The Final Day of Distribution, What A Delight
The volunteers began arriving at 7:00 a.m. on Saturday, December 21st. Our doors were going to open at 8:00 a.m. and we had to be ready! First to arrive for the day, like most other days, was Delores Garland of Region 8 Welfare. Delores had become the organizational backbone of Heart To Heart and that day a smooth operation would depend on the smooth handling of the request forms and verification of the persons place on our master list. Each person who came that morning handed the front desk two forms. One was the food list stating family size. The other form was the family breakdown with the age and gender of the children. It took maybe 30 seconds to be processed at the front desk. It was then handed to a volunteer who would go and pick up the proper family size food box and another volunteer would go through the gift inventory with an empty box gathering gifts for each of the listed children. Once a recipient made it to the front of the line, they had their boxes and were out the door in two minutes or less. We had friendly carry-out people helping at the end as well. At one point we were running out of potatoes when a farmer showed up with 200 pounds of the most beautiful, clean potatoes you ever saw. The whole day was like that. Daytons had come through with surplus Santa Bears, two Marshall businessmen called me on that final day and told me, "don't cut corners, buy whatever you need for food and gifts, I'll write a check for whatever you are short." Neither one knew the other had called with the exact same offer. After three or four hours, it was over. Everyone was dog-tired, sharing funny and touching stories of the last few hours. We had food left, toys left and money left. We had achieved our goal with a safety margin to boot!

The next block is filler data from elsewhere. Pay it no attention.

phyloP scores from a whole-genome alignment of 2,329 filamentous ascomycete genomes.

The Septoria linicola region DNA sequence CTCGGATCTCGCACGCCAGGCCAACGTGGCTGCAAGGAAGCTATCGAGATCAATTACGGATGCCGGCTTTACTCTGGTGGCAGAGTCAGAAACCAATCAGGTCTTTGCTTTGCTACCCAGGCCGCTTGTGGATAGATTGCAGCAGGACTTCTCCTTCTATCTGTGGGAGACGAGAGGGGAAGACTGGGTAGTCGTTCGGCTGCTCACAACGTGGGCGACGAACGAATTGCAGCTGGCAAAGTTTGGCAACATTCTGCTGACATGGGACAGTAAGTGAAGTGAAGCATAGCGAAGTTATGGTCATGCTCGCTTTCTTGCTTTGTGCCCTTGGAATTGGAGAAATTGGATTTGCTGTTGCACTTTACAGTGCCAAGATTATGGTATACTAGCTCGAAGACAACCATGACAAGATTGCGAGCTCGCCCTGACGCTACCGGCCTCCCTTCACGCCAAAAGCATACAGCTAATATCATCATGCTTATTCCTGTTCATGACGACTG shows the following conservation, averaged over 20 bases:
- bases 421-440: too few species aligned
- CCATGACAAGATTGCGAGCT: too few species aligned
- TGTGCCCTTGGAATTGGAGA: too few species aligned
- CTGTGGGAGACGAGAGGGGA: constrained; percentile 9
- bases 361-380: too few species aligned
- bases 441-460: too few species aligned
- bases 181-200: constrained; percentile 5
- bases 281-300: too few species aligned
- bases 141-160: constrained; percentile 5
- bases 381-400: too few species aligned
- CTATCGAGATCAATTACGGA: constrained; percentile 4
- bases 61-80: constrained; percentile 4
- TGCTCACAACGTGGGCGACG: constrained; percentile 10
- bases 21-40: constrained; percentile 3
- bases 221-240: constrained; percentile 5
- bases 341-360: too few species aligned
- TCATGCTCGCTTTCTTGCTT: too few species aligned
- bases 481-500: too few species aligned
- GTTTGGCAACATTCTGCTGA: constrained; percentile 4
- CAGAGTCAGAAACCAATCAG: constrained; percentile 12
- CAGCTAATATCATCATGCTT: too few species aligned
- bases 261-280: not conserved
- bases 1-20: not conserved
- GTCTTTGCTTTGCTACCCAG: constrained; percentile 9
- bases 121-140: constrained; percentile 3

The Wrap Up
When it was all over and the additional toys had found homes, the food had been delivered to the Marshall Area Food Shelf, the unopened cases returned to the stores, the floor swept, the final hugs and congratulations concluded, HEART TO HEART had provided 367 families with a traditional Christmas dinner including a turkey, sweet potatoes, cranberry sauce, canned vegetables, potatoes, stuffing, flour, fruit cocktail, Jello, noodles, soups macaroni and cheese, tuna, hard candy, snack crackers, cheese spread, Kool-aid, brown sugar, margarine, bread rolls, whipped topping, hamburger, cheese, and pork sausage. It was hoped that this would not only provide a traditional Christmas dinner, but a residual four-day food supply. 905 children received Christmas gifts, from toy trucks, to books, homemade dolls, pocketknives, gloves, games, and of course, Santa Bears. Over 100 adults also received gifts from socket sets, to mittens, gloves and caps, to blankets and tennis shoes.
Heart to Heart estimates that our total collections in cash, food and gifts exceeded $17,000.00. We distributed $15,300.00 of that. We cut no corners. We didn't mean to save a dime, but we did. But there in Christmas 1987 and we don't expect the need to be any less and we hope to expand our scope to include seniors and others who are in area homes and may be over-looked during the holidays. The awareness of Heart to Heart will also be increased so we know we'll find a place for any and all monies.